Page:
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Cons Outshine the Prose
In Mamet's 'Spanish Prisoner'

By Stephen Hunter
Washington Post Staff Writer
Friday, April 24, 1998

  Movie Critic

The Spanish Prisoner Campbell Scott and Steve Martin star in "The Spanish Prisoner." (Sony Classics)

David Mamet
Campbell Scott;
Rebecca Pidgeon;
Steve Martin;
Ben Gazzara;
Ricky Jay;
Felicity Huffman
Running Time:
1 hour, 52 minutes
For its intensity and gore
The problem with playwright-screenwriter-director David Mamet is that he insists on being David Mamet. If you like David Mamet, you will be in pig heaven during the first half hour of "The Spanish Prisoner." I think it goes something like this:


"Yes, me."

"But I – "

"But nothing. Me."

"Oh. You."

A lot of this goes a very little way, until in your mind a private Mamet drama is unspooling.

Out of here?

Yes, out of here!

Here? Out of – now?

Yes. Now. Now out. Out of here!

My parodies are lame, of course. Still that incantational rhythm of short, jagged lines pitched against each other is both mesmerizing and deeply annoying. It's as mannered as computer language, which it resembles, artificial to the point of being plastic, as performed by a cast that so believes in the truth underneath its opacity that it fills the work with a psychotically intense singsonginess that lingers in your ears – in my case, it even drowns out those damned bells! – for days.

Fortunately, about 40 minutes or so into "The Spanish Prisoner," which Mamet both wrote and directed, he gets into his materials and out of his infernal style and the movie seems to take off. It becomes a gripping thing: It's no longer an artifice, composed of brilliant if precious shards of language. It's a story.

Campbell Scott, the perfect Mamet hero for his utter blankness locked behind the illusion of competence, plays a young scientist named, blankly enough, Joe Ross, who has invented "the process." Mamet is too coy to tell us what this is or too lazy to imagine it; it's just "a process" that will up "the company's" share of "the market" by an undisclosed but obviously obscene sum. The stench of big bucks is everywhere, and everybody wants to get their snouts into the trough.

Ross, mixing with the bigwigs down at the company retreat in the Caribbean, is both star and victim. He knows he deserves more than a pat on the back, which is all big boss Mr. Klein (Ben Gazzara) seems willing to give, so he is vaguely disgruntled. At the same time he becomes involved with a sporty millionaire of insufferable glibness named Jimmy Dell, played by Steve Martin at his smarmiest. A minor but persistent irritant is the bright-eyed "new girl," Susan (Rebecca Pidgeon), a secretary who is so oppressively chipper she'll make your veins pop.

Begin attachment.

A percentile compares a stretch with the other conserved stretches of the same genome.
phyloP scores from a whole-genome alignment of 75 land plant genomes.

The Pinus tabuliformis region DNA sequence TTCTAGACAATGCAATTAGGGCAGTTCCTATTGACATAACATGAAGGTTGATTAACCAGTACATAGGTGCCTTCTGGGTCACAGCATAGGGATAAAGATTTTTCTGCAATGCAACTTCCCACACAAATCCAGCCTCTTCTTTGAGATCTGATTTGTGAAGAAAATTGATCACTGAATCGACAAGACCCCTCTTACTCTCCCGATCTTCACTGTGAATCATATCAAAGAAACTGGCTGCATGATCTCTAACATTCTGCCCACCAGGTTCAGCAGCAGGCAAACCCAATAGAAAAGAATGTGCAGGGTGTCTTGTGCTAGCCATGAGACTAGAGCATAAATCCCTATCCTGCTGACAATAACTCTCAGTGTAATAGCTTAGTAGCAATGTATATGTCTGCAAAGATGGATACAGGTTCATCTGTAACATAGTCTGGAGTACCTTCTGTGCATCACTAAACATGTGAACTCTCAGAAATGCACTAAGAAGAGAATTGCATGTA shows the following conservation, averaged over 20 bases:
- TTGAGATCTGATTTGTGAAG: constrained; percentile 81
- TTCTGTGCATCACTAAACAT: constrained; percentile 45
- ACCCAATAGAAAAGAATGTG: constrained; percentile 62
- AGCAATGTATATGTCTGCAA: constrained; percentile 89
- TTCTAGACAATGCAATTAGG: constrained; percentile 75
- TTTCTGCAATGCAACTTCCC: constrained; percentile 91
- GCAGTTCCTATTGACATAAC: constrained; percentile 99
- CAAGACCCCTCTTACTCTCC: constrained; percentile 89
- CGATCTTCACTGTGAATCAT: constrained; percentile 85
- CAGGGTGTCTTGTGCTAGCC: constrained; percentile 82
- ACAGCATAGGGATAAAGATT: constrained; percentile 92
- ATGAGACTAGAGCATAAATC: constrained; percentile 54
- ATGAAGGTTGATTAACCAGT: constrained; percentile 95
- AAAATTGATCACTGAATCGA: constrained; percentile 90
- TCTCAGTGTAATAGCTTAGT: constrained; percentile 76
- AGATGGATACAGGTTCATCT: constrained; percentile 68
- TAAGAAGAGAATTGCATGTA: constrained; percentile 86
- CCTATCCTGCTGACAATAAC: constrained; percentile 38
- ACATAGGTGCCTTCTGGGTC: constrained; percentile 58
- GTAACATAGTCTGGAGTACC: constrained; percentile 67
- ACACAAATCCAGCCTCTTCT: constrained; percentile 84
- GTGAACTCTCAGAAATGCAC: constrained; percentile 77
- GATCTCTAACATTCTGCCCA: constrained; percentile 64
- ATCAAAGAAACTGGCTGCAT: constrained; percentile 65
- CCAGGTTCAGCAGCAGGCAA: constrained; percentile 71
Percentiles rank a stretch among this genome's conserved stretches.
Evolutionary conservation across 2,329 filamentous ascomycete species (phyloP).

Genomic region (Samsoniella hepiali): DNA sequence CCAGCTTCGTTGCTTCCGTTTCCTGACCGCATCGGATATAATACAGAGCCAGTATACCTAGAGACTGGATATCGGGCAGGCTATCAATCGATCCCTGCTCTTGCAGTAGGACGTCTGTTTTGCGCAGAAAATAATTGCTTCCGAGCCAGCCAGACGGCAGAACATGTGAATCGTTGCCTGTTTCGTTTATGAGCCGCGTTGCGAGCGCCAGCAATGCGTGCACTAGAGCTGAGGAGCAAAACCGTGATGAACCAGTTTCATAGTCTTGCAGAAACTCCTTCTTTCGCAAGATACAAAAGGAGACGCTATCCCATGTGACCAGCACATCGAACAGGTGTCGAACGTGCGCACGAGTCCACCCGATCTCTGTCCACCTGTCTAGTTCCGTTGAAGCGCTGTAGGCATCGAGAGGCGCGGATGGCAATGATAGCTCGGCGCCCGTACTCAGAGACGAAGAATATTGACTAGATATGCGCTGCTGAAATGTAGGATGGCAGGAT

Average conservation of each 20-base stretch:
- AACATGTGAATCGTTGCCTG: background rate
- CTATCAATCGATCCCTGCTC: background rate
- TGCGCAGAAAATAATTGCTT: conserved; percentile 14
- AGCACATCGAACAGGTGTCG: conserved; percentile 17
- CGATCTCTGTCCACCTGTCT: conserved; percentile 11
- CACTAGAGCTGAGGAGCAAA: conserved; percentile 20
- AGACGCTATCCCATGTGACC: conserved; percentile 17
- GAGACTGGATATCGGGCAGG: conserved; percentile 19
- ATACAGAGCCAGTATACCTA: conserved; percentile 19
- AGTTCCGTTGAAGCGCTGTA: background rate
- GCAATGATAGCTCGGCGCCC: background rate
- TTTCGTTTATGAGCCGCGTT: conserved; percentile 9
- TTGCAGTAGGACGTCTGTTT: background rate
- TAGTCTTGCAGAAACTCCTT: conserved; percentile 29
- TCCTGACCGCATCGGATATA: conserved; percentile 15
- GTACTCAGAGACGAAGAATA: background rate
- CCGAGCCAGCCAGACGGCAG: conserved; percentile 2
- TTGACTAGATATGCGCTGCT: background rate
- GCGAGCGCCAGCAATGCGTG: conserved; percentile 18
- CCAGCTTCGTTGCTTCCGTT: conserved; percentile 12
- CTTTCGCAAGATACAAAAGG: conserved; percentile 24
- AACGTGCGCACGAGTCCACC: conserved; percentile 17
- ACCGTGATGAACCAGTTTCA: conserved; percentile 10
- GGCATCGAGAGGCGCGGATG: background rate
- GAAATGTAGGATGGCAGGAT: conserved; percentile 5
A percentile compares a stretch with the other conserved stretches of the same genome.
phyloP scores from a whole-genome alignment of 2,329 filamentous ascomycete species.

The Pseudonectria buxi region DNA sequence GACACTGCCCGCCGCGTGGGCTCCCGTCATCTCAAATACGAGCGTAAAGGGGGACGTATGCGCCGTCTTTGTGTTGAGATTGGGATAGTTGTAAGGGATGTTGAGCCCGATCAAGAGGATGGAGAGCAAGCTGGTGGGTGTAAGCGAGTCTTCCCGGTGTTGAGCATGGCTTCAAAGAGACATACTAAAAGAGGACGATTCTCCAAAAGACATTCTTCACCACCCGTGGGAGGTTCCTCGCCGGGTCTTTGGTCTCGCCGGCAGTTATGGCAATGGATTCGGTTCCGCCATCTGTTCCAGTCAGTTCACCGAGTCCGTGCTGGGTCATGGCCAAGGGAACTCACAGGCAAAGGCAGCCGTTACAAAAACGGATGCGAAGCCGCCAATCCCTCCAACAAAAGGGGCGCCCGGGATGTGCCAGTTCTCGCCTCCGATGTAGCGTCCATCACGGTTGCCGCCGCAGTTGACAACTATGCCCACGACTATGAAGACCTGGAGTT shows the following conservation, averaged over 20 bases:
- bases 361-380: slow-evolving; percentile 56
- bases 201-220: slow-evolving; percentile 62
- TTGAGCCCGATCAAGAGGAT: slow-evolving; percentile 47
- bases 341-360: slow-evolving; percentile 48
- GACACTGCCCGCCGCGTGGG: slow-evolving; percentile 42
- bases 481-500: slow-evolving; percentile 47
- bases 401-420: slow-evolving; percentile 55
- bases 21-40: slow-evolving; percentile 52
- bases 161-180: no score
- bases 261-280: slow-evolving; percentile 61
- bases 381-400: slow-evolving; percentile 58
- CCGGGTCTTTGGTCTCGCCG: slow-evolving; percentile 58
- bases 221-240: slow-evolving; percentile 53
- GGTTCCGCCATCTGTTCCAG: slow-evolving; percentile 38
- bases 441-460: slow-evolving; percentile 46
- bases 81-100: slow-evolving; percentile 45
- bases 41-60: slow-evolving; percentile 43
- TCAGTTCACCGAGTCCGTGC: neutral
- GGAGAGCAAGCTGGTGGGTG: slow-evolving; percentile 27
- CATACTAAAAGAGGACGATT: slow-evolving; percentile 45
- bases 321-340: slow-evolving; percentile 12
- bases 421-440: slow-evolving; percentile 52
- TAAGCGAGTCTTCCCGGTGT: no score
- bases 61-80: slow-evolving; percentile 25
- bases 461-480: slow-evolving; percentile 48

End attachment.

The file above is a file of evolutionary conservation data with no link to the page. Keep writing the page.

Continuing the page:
As it turns out, there's no Spain and no prisoner anywhere in sight; "Spanish prisoner" is the name of an ancient confidence game in which the naive are gulled by the self-confident into parting with their treasures with alarming ease. I leave the details to Mamet, but the movie's surface of bright, brittle patter, initially off-putting, comes finally to serve as camouflage for the sinister movement of large and powerful forces.

We know, far before Ross does, that the game is being played, so part of the pleasure is of the coldest sort: It's watching the tethered goat bleat until the tiger arrives. And he's a very stupid goat: In fact, Joe's stupidity is the incredible aspect of the story, but an absolutely necessary one. Without it, there's no story, just someone saying no to a stupid favor at the very beginning of what will be a long, clever campaign.

And the plot, though simple in concept, is intensely intricate in operation; the invasion of Normandy wasn't this complicated. But it also reminds me of a little riff in an Anne Tyler novel in which her character admits befuddlement at movies about elaborate plans that turn on someone looking over here when they could just as easily be looking over there. In Tyler's books, of course, it doesn't matter where people look, because the issue is just making it through till bedtime. In all thrillers, and particularly Mamet's beloved games of deception, the plots are predicated on the illusion that human behavior can be so intricately known that it can be confidently predicted. That's what is both unreal and fascinating about them.

"The Spanish Prisoner" ends as abruptly as it began slowly. Its rhythms, therefore, feel violated; it just stops, rather too conveniently, with the intrusion of still another level of conspiratorial force far beyond what has gone before. This may be part of Mamet's purpose, one of those higher experiments in dramatic form that cure the disease but kill the patient. I felt somewhat bedazzled to be exiled back into a real world where the conspiracies are so much more banal. And there's a deeper suspicion as well: That one has been mesmerized by cleverness rather than depth.

Ethics precludes offering more details. But I will give you a hint: Watch the Japanese tourists.

© Copyright 1998 The Washington Post Company

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